Need for Reform in “Contested Divorce Cases”

May 22, 2021 | Shahenaz Begum

Source: Wikimedia Commons

 

Marriage and divorce in India are regulated by codified and uncodified personal laws. The Hindu Marriage Act, 1955 governs marriage and divorce between Hindus. However, the legal framework governing the marriage and divorce between members of the Scheduled Tribes community has been unclear.

 

Section 2(2) of the Hindu Marriage Act, 1955 (‘HMA’) has explicitly excluded the application of the Act to the members of a Scheduled Tribe. The expression “Scheduled Tribe” is defined under clause 25 of Article 366 of the Constitution of India, 1950. And the procedure to notify a particular tribe is laid down in Article 342 of the Constitution. 

 

S. 2(2) of HMA categorically excludes the applicability of the Act to marriages between members of Scheduled Tribe. However, the Central Government may specifically pass a notification extending the applicability of the Act to identified tribes. Since the passing of HMA, the Central Government has not notified any Scheduled Tribes for whom HMA would apply. 

 

In a gist, members of the Scheduled Tribe are governed by their customary and personal laws. So, marriage and dissolution of marriage in Hindus and members of the Scheduled Tribe is differently tackled. Whereas for the former HMA applies, to the later customary law, rituals and usages are enforced.

 

In situations where HMA is inapplicable, to save oneself from the menace of customary divorce, one can register his/her marriage under Section 15 of the Special Marriage Act, 1954 (‘SMA’). This section provides for the registration of marriages celebrated in other forms. But what if marriage is celebrated following customary laws between two members of notified scheduled tribe and the same has not been registered under SMA?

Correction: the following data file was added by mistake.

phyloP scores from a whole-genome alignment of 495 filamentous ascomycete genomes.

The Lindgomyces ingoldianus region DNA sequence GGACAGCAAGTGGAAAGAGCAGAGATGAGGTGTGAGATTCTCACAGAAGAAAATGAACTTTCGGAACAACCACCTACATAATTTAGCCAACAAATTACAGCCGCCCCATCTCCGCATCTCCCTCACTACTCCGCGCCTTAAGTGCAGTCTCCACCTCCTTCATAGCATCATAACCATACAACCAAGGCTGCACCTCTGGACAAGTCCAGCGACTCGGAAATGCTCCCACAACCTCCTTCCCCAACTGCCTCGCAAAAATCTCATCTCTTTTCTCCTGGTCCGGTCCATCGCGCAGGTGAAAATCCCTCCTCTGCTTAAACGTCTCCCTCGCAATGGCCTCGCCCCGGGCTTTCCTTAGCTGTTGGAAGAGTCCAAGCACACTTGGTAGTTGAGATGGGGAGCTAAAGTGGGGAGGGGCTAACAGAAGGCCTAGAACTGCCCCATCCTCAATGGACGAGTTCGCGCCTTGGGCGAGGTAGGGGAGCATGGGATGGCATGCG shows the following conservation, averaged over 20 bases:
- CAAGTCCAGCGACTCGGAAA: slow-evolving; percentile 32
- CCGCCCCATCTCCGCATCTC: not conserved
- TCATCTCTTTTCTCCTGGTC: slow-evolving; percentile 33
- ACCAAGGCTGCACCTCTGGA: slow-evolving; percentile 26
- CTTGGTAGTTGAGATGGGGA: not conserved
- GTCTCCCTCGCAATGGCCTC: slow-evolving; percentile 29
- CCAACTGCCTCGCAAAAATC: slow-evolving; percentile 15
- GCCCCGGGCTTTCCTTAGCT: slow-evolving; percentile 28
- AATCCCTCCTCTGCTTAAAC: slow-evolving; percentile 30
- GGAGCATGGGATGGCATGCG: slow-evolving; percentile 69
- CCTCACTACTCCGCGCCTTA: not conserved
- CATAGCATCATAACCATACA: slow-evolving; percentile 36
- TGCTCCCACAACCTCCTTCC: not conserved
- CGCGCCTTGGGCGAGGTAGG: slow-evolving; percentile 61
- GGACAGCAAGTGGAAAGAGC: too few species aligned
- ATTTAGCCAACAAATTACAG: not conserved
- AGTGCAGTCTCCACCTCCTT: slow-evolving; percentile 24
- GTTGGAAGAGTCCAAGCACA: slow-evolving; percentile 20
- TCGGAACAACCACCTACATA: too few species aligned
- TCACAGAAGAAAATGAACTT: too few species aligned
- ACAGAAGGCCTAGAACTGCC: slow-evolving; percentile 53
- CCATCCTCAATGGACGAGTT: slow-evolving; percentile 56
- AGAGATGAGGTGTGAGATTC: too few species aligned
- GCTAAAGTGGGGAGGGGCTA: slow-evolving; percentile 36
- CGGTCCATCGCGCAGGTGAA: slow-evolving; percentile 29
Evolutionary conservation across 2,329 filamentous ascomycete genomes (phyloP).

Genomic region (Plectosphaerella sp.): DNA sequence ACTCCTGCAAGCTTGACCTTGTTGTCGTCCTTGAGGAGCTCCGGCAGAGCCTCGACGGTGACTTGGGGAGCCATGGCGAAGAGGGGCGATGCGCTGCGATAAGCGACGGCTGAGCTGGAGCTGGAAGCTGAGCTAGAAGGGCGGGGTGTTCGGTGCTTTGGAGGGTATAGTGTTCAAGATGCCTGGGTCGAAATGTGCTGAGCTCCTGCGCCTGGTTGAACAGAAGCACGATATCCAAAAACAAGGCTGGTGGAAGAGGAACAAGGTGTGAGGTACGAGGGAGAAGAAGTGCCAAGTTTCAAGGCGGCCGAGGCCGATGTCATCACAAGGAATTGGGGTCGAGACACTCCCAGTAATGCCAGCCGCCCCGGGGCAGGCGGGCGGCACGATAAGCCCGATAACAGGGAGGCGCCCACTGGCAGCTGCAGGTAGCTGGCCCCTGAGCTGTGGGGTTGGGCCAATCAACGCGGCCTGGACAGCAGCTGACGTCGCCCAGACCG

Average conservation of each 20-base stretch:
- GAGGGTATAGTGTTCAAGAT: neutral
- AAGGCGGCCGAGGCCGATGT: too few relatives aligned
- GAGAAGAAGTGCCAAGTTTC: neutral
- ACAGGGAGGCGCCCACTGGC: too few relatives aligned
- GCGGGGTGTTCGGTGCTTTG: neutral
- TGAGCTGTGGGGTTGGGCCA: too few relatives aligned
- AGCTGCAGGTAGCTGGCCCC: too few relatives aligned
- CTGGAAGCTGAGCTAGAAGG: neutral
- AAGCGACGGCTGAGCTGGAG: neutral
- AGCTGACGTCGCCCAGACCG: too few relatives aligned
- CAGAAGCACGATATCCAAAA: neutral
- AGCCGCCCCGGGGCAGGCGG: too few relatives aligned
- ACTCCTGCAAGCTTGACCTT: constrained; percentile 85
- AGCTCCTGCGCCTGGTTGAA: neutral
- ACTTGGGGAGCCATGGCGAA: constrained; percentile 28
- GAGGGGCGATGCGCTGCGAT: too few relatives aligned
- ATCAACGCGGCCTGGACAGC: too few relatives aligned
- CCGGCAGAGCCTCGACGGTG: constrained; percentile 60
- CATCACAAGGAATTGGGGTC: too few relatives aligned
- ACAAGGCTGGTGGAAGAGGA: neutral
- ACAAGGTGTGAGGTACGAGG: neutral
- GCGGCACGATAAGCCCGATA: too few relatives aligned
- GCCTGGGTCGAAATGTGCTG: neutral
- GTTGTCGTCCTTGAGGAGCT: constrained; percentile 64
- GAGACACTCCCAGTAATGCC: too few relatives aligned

This situation arose before Tripura High Court in Smt. Rupa Debbarma v. Sri Tapash Debbarma, where the Court noted the conspicuous lack of a legal provision for dissolution of the said marriage. The Court highlighted that “customary divorces are problematic as no records can be created”. It further added that “the statutory embargo has been generating ingenious means for coming under the statutory provision for having dissolution of marriage”. Considering the complexity of the situation, the Court urged the Central Government to immediately consider this legal rigmarole.

 

This is yet another area where the law needs to be reformed for reconciliation of the rights of the litigants who are the members of the Scheduled Tribe community. 

 

Shahenaz Begum

Equality Fellow

View profile